Other examples presented were the 41 shades of blue experiment from Google. They basically did an A/B testing to 41 different shades of the blue color. By determining which shade increased traffic and clicks, Google was able to increase revenues by 250 million dollars. Another example was Obama’s campaign, where the home page was a/b tested 400 times. The final home page resulted in an increase of 60 million in donations and obviously an increase in followers and consequently voters.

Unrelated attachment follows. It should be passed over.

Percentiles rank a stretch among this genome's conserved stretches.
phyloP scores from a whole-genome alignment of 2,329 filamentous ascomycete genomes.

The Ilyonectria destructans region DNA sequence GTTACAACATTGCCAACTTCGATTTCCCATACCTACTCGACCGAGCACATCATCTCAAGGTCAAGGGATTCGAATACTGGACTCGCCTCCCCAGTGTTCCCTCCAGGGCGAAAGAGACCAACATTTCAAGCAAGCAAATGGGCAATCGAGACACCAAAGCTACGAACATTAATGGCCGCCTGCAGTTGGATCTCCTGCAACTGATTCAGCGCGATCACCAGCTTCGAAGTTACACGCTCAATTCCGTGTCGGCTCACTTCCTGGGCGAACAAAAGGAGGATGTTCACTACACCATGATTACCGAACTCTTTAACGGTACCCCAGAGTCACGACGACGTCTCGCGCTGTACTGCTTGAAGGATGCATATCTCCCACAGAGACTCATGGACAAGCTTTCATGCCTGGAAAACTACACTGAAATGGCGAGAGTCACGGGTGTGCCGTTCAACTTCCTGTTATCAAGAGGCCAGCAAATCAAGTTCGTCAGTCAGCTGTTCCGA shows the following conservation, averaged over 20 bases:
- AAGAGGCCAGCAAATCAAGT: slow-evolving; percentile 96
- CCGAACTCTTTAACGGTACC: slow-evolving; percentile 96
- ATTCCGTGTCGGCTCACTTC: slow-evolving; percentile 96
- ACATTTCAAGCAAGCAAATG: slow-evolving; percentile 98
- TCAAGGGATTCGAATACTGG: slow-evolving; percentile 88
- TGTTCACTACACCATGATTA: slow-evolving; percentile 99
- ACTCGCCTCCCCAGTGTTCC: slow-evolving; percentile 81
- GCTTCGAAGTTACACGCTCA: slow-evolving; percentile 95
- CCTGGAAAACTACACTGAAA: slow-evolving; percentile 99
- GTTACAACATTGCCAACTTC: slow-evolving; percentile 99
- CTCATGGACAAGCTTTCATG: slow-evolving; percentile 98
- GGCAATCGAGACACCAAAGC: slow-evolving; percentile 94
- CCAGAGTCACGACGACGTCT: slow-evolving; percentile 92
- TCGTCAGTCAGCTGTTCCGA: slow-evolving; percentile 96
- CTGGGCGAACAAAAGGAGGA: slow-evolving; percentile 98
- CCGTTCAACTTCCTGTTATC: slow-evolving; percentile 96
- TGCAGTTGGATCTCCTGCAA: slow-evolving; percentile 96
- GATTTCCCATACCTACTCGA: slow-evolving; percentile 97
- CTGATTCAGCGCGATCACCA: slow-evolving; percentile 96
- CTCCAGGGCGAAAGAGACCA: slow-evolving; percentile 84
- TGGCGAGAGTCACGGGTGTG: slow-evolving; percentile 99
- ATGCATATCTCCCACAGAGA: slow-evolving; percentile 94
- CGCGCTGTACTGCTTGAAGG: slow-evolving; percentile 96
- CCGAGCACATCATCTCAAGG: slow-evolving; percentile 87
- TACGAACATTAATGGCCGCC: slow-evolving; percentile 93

So, we’ve reached the end of this series of posts about my experience at the SXSW Conference, and I hope you’ve found it as rewarding as I did. Keep coming back to read more about the IT industry, and other interesting stuff.
If you want more information about Fusionworks and and what we do, write to us at firstname.lastname@example.org or check out our site at www.fwpr.com
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This article was written by Jorge Mejía, Fusionworks’ Director.